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Singapore says UN Human Rights statement on death penalty 'glossed over' serious harms that drugs cause

People who are sentenced to capital punishment are accorded full due process under the law, including convicted drug trafficker Tangaraju Suppiah, says the Singapore Permanent Mission to the UN. 

Singapore says UN Human Rights statement on death penalty 'glossed over' serious harms that drugs cause

A general view of the Supreme Court from across the Singapore River on Sep 23, 2022. (File photo: CNA/Try Sutrisno Foo)

SINGAPORE: A recent statement by the UN High Commissioner for Human Rights on Singapore's death penalty for drug offences "glossed over the serious harms that drugs cause", said the country's Permanent Mission to the United Nations on Friday (Apr 28).

"This is regrettable," said the mission, adding that countries have the sovereign right to choose the approach that best suits their own circumstances.

The UN statement from the spokesperson for the High Commissioner for Human Rights was published on Apr 25, a day before death row convict Tangaraju Suppiah was set to be hanged for trafficking cannabis.

The statement urged the government to "urgently reconsider" the execution and expressed "concerns around due process and respect for fair trial guarantees".

Singapore said on Friday that people who are sentenced to capital punishment here are accorded full due process under the law.

Tangaraju was tried in the High Court and convicted of abetting the trafficking of about 1kg of cannabis before being sentenced to capital punishment. His appeal against his conviction and sentence was later dismissed by the Court of Appeal.

"Throughout the process, Tangaraju had access to legal counsel," said Singapore's Permanent Mission to the UN.

Singapore’s law provides for the death penalty if the amount of cannabis trafficked is more than 500g. Tangaraju, a Singaporean, had his capital sentence carried out on Wednesday morning. 


The UN spokesperson said in the Apr 25 statement that the death penalty is ineffective as a deterrent.

"The death penalty is still being used in a small number of countries, largely because of the myth that it deters crime," said the spokesperson, Ravina Shamdasani.

"We call on the Singapore government to adopt a formal moratorium on executions for drug-related offences and to ensure the right to a fair trial for all defendants in line with its international obligations," she added.

In response, Singapore said that capital punishment has proven to be a strong deterrent against serious crimes in the country. 

It cited the introduction of the death penalty for kidnapping in 1961. The average number of kidnapping cases fell from 29 per year between 1958 and 1960 to two or fewer cases annually in all but two years since 1961.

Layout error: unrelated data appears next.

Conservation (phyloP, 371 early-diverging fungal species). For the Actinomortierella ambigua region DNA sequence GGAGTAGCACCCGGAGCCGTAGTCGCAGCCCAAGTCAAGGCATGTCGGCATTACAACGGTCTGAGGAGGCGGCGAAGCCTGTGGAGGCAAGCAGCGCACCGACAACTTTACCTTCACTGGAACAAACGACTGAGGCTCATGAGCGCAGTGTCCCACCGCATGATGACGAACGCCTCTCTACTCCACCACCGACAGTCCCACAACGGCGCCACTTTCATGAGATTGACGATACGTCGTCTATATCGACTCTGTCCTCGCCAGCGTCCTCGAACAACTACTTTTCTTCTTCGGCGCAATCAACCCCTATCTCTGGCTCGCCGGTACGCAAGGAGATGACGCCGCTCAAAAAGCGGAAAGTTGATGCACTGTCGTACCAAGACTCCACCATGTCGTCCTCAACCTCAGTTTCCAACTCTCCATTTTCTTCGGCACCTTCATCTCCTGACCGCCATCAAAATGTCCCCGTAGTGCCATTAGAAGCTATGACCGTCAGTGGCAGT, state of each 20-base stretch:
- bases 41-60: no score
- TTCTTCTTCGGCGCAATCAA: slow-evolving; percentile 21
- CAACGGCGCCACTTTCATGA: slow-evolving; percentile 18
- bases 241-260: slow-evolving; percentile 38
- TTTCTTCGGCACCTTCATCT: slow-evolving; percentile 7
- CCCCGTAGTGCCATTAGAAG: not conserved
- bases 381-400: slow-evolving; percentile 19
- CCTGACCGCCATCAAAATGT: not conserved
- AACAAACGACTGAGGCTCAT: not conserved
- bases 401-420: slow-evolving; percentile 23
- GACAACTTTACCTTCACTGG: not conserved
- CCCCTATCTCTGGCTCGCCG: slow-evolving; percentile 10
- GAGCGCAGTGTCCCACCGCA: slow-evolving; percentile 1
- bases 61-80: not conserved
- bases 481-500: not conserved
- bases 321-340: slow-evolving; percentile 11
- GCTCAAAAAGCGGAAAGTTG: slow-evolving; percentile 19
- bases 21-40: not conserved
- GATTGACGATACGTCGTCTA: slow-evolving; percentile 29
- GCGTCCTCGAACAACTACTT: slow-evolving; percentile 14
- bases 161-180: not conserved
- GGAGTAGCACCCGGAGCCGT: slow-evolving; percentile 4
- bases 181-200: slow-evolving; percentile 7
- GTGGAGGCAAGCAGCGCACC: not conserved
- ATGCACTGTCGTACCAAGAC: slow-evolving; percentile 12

Capital punishment was also introduced for firearms offences in 1973. A similar decline in the number of such offences immediately followed this move. "Today, firearms offences are very rare in Singapore," said the mission. 

It added that when it comes to drug trafficking, the death penalty has also had a strong deterrent effect.

“When mandatory capital punishment was introduced in 1990 for the trafficking of opium, the average net weight of opium trafficked into Singapore in the four-year period that followed fell drastically by 66 per cent from the four-year period that had preceded its introduction," said the mission.

It also cited a study conducted by the Ministry of Home Affairs (MHA) in 2018 which found a very high level of awareness of capital punishment among convicted drug traffickers, influencing their drug trafficking behaviour. 

According to a separate study in 2021 which surveyed more than 7,200 people from countries in the region from which most of the drug traffickers arrested by Singapore originate, a majority of them believed capital punishment makes people not want to traffic substantial amounts of drugs into Singapore.

A majority also believed that capital punishment is more effective than life imprisonment in discouraging people from trafficking drugs into Singapore, according to the study.

The use of drugs has been linked to a host of social, economic and health-related issues, including increased crime rates, lower productivity and a greater burden on healthcare resources, said Singapore Permanent Mission.

"Singapore cannot afford such a high cost to our society and our people," it added.

“We shall continue to implement evidence-based measures that have worked well for us in the fight against drugs.”

Source: CNA/zl(gs)


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